As the Fauntleroy Boulevard project gets closer to final design, many who are closely watching the process have asked for details of the newest traffic studies done by/for SDOT – since the project was on hold for a few years, and conditions changed in the meantime, new studies were ordered. The full report has just been linked to the project website, and we’ve uploaded it to Scribd so you can also see it, embedded, above (direct link to city-hosted PDF is here).
In short – SDOT says that the study’s results do NOT change its plan to eliminate the right-turn “pockets” at Avalon and Oregon. Right turns WILL still be allowed – but turns will have to be made from the outside through lane.
Meantime, if you don’t have time to read through the study report (31 pages) right now, here’s how the contractor summarizes its findings on page 28:
The proposed project will construct landscaped center medians, realigned intersections, improved street lighting, protected bike facilities and improved pedestrian facilities with defined sidewalks and new crossings of Fauntleroy Way SW.
DKS has completed a project traffic analysis of the existing, the year of opening, and the future 2044 project condition. The following summarizes the main findings of analysis:
The protected bike lanes are proposed to be one‐way on both sides of the corridor and therefore should have minimal impact on the signal operations as a bike signal phase will not be required.
The year of opening conditions accounts for an 8% growth which includes planned development within the next two years in the area. Signal timing changes at intersections along Fauntleroy Way SW and 35th Avenue SW are required to accommodate this growth. The signal timing adjustments, in conjunction with turn restrictions, provide acceptable LOS D or better operations in the year of opening conditions. Certain intersections experience better operations in future conditions due to optimized signal timing.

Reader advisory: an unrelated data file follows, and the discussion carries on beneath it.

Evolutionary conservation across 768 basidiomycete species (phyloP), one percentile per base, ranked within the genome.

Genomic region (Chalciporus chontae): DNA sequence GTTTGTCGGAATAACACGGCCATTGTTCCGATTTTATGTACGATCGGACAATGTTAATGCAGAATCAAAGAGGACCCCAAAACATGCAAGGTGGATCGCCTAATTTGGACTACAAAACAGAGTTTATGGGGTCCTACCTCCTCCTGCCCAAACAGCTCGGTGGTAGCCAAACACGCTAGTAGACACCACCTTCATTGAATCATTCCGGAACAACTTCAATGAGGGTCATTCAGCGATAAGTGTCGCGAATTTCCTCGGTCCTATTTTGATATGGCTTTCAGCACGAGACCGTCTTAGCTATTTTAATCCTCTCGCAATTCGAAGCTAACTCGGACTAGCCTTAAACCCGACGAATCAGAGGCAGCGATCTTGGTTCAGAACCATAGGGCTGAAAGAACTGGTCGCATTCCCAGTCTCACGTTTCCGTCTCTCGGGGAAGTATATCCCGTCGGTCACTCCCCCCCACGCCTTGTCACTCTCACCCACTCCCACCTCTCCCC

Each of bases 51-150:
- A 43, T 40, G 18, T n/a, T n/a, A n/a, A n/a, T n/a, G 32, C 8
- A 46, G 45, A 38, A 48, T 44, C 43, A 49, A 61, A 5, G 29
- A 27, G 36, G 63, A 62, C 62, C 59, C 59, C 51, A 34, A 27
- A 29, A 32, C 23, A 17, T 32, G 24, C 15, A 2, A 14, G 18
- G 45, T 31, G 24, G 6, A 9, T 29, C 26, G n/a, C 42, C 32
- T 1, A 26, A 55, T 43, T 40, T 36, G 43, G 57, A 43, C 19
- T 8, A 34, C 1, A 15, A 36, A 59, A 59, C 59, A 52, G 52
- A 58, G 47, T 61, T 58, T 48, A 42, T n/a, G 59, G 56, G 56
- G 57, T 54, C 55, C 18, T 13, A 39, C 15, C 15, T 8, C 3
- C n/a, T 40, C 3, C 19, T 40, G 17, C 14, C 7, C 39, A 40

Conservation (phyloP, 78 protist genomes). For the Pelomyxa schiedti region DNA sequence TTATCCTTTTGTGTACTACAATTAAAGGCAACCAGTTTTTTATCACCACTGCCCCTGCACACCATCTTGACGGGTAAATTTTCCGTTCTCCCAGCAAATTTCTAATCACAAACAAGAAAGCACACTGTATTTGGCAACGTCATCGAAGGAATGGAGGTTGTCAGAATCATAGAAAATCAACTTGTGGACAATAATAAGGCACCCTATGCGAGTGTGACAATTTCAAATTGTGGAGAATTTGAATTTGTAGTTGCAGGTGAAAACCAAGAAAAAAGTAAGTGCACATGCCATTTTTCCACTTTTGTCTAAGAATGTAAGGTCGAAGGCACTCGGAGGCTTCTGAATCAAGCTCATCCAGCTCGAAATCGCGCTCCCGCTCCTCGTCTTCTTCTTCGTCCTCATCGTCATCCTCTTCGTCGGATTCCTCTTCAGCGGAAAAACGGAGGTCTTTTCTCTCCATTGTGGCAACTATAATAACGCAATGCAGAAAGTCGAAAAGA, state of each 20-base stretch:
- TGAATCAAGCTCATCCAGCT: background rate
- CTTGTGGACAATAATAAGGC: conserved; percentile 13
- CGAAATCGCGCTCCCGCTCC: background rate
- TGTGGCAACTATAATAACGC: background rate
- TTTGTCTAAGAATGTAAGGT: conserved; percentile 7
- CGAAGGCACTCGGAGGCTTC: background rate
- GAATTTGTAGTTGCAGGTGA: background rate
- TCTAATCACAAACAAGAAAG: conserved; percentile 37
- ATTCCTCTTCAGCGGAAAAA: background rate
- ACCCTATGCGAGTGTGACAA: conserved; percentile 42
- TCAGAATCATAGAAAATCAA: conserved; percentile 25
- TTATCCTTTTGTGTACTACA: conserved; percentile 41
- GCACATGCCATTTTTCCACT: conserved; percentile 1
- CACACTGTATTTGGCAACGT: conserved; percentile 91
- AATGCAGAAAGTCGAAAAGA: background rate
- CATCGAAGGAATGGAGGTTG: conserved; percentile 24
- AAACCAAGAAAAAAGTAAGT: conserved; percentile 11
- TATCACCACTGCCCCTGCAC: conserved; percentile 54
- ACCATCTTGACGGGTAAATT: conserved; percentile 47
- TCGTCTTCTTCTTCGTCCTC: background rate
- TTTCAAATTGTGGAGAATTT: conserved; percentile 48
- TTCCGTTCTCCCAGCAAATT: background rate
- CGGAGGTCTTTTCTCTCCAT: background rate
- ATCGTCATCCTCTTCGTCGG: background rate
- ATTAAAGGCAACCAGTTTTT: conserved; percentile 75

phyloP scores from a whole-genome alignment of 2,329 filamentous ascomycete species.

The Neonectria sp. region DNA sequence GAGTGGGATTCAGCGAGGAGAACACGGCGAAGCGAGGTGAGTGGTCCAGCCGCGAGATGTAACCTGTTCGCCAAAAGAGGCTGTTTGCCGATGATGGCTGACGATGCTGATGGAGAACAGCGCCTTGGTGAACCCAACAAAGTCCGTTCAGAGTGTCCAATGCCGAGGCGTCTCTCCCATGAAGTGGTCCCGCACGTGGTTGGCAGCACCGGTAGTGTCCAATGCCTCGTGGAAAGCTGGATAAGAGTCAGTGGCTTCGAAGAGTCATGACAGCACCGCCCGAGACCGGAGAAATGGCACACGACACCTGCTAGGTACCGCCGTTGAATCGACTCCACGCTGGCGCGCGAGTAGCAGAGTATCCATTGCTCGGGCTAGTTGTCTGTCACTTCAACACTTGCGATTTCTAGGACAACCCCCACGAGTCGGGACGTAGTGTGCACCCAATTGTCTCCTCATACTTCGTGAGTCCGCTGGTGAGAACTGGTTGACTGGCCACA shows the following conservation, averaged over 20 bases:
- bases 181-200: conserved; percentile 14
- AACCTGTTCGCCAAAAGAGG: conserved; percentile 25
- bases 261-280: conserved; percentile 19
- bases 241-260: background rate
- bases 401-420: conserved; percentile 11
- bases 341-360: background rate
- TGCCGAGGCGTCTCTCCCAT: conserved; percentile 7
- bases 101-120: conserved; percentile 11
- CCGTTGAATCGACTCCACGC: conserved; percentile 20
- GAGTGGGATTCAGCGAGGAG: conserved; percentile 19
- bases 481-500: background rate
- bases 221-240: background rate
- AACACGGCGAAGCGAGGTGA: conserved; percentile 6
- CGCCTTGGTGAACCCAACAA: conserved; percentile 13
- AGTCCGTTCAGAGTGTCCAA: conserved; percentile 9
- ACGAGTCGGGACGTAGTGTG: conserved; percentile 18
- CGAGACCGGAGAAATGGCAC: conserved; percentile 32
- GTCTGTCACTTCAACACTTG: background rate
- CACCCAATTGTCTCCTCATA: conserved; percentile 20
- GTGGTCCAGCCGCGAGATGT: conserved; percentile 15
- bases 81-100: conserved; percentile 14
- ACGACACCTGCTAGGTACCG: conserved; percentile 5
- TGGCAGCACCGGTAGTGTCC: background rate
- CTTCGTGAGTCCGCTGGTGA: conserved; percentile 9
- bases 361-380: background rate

The proposed additional marked crosswalks across Fauntleroy Way SW at SW Avalon Way and at SW Oregon Street are not recommended as they would require an additional signal phase for an exclusive pedestrian crossing, reducing the efficiency of the intersection operations by introducing additional pedestrian and vehicle delay at the individual intersections and to the corridor.
The Fauntleroy Way SW Boulevard project is expected to allow for acceptable corridor operations through the year 2044. This is due in large part to PSRC’s new 2040 regional travel demand model which projects little vehicle traffic growth along Fauntleroy Way SW, but a 25‐33% growth in transit trips on the SW Alaska Street/35th Avenue SW transit corridor. Also, by 2040, both pedestrian and bicycle trips in this section of the City are expected to grow at approximately twice the rate of vehicle trips.
To ensure a conservative analysis, pedestrian volumes were assumed to double at the intersection of SW Alaska Street/Fauntleroy Way SW Boulevard, while bicycle volumes were assumed to double along the corridor for the year of 2017. Through 2044, pedestrian volumes were assumed to double at every intersection and bicycle volumes were assumed to triple along the corridor.
Meantime, SDOT continues taking comments through the end of this month on whether to break the median at 37th SW – scroll to the middle of the project page to see how to send your thoughts. The city expects to finalize the design this summer and start construction earlier this year.